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Listen to your body

You rock that body. You get that body movin’. You shake ya body. Work that body. But do you hear your body talk? Working out isn’t always easy. There is usually some discomfort in order to make some progress. However, pushing too hard can bring on injuries. It is time to listen to your form, as your body is a wonderland and you’ve only got the one. Here are some ways to speak your body’s language and make sure it’s just as happy with your workout as you are.

Say Uncle

‘No Pain No Gain’ is a cute slogan, but you can’t keep up your routine if you’re in traction. While you have to work through soreness in order to take your routine to the next level, you should never be in actual pain. Sharp pain means potential injuries, which means you are spending your weekends on the couch rather than on the court.

There is no such thing as a good pain. Pain is the result of trauma: disease based, e.g. accident based and exercise based. Of the three, exercised based can be treated successfully. Exercised based pain is usually inflammation mediated.  Inflammation causes the pain and induces muscle degradation. To get the most out of exercise, inflammation/pain needs to be minimized. The best approach is to eat a diet of low inflammatory foods (minimize sugars, carbohydrates and omega 6 pro-inflammatory fats). Eat a diet with vegetables, fiber, protein, good fats (coconut medium chain fats and omega 3 fats (EPA and DHA) derived from fish oil.  All of the above will tend to decrease the load on inflammatory mediatoras that are released after an intense exercise period.

How do you differentiate between bending and breaking? According to Web MD, DOMS or delayed onset muscle soreness refers to the increasing pain or discomfort that begins about 24 to 48 hours after a tough workout. This is a normal occurrence and not a cause for alarm. It is a sign of the tiny tears in the muscle, the inflammation from those tears, and the repair of that muscle. In fact, it can even be a sign that you are building strength. There are ways to alleviate this soreness. Stretching after a workout helps, as well as light exercise on off days like yoga, walking, or swimming. Plus, treating the source with heat wraps will relieve the ache.

If you have a pain more severe than achiness it should give you pause. The general rule according to Carol Torgan of the American College of Sports Medicine, is if you can’t perform your regular daily activities, you’ve gone too hard and need to dial it back. Plus, if you aren’t a training athlete, any exercise that makes you so sore that you can barely move the next day, may deter you from doing that same workout.

According to Greatist, Physical therapist Dr. Doug Andrews says “Some very serious injuries or conditions could often be avoided. When we experience pain, our body is definitely telling us that something is not right.” If a nagging pain doesn’t subside after a few days, it could be a serious injury. As Olivia Newton-John said re getting physical, hear your body talk. Visit your doctor if you suspect that anything could be amiss.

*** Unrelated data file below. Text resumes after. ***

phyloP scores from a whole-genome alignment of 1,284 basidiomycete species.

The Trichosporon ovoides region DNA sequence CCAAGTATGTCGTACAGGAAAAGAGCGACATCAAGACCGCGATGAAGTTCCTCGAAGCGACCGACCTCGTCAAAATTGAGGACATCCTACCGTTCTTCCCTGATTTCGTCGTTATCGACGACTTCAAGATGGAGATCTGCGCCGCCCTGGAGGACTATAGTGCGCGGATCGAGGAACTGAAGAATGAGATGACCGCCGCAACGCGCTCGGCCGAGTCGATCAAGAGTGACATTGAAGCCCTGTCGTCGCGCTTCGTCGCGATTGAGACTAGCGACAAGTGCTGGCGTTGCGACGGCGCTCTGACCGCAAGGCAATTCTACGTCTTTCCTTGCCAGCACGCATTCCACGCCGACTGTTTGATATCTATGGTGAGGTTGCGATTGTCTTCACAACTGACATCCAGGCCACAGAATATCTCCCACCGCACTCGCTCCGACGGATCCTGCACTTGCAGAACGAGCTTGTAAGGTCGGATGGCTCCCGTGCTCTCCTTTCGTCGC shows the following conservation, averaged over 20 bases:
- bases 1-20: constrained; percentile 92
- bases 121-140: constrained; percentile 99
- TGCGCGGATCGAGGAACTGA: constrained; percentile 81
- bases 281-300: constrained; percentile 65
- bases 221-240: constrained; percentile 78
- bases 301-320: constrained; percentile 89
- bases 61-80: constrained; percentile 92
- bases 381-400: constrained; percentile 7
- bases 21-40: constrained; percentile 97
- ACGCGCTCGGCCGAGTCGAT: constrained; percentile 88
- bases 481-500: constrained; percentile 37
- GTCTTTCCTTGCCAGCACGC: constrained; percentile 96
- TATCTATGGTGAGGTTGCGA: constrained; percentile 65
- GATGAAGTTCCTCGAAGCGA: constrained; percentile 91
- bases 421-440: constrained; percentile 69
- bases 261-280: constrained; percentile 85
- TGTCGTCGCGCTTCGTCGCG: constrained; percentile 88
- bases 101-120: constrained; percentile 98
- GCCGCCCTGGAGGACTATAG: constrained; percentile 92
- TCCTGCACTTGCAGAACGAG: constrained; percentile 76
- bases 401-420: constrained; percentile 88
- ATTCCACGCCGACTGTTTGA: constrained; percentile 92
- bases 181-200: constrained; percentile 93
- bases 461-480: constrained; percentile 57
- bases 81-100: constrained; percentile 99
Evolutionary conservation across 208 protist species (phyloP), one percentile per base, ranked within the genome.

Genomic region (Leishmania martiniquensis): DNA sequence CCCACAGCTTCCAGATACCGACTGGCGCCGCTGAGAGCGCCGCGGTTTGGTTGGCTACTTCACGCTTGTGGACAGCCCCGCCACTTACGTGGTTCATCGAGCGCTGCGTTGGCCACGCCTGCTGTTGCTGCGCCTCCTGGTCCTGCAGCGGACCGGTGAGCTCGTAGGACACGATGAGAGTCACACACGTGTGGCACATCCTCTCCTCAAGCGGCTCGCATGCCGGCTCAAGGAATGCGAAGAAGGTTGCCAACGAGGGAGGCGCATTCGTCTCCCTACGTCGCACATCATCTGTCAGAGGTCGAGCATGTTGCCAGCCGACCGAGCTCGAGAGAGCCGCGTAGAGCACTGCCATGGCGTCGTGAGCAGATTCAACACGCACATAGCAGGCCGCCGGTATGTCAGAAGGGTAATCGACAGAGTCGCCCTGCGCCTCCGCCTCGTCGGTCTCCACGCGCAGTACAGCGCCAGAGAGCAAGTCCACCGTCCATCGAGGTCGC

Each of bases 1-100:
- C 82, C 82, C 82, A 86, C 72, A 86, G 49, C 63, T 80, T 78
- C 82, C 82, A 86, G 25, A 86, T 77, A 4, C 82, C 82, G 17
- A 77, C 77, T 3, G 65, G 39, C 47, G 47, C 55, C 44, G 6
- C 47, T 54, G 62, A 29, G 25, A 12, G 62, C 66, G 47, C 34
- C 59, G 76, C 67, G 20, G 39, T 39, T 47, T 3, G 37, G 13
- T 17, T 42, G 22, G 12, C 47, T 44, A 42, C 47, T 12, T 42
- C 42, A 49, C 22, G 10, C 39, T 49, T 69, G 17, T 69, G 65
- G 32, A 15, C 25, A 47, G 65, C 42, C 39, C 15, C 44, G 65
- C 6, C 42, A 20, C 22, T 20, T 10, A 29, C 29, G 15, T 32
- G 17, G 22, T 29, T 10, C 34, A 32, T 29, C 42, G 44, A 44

Laid Up

Now you’ve done it. You’ve injured yourself and you have plenty of time to catch up on Game Of Thrones while you are waiting for that hamstring to heal. It may not take all seven seasons of winter in Westeros, but you do need to give yourself enough time to heal no matter how much you are itching to get back on the track. It is all too easy to return too soon and re-injure yourself. Then you will have plenty of time for Game of Thrones, plus every episode of X Files. Heed your doctor or therapist’s advice, and most importantly, listen to your bod.

There are things you can do to help your healing. In addition to the usual suspects of mending, sources say there is something to thinking positive and using your brainpower to feel better. Positive visualization can help you heal, according to a study cited in Fitness. Stanford University volunteers who thought about pain in a more benign way were able to reduce it by more than 64% says Stanford chief of pain management Sean Mackey. However, positive thinking alone is no complete replacement for rest, relaxation, or RICE.

Ill Communication

There are other ways your body may tell you to take a day off, Bueller style. If you find yourself coming down with an illness, it is also just as important to give yourself time to mend. First, your immune system needs a break and time to repair.  Second, no one wants to be working out next to Patient Zero at the gym. Think of yourself and of others. While working out with a common cold isn’t detrimental to your health, if you have a fever, cough, sore throat, vomiting, or diarrhea, you should take some time off. You could make yourself worse, cause dehydration, or a gym-wide plague. So take a day or two to recover when you are under the weather rather than start a local chapter of The Walking Dead.

40 Winks

According to the National Sleep Foundation, adults require between 7-9 hours of sleep every night. Factor in the extra minutes from hitting your snooze bar fifty times and average up. If you continuously scrimp on sleep in order get up and get in that 5K, you won’t be optimizing your workout and you may exhaust yourself to injury or illness. Not only can chronic exhaustion make it tough to exercise, but it can also lead to a weakened immune system, and making stupid mistakes like walking into glass walls that were clearly there to begin with.

So listen to what your internal self is saying to you and let your body rule over your train brain. In no time you will be singing the body electric.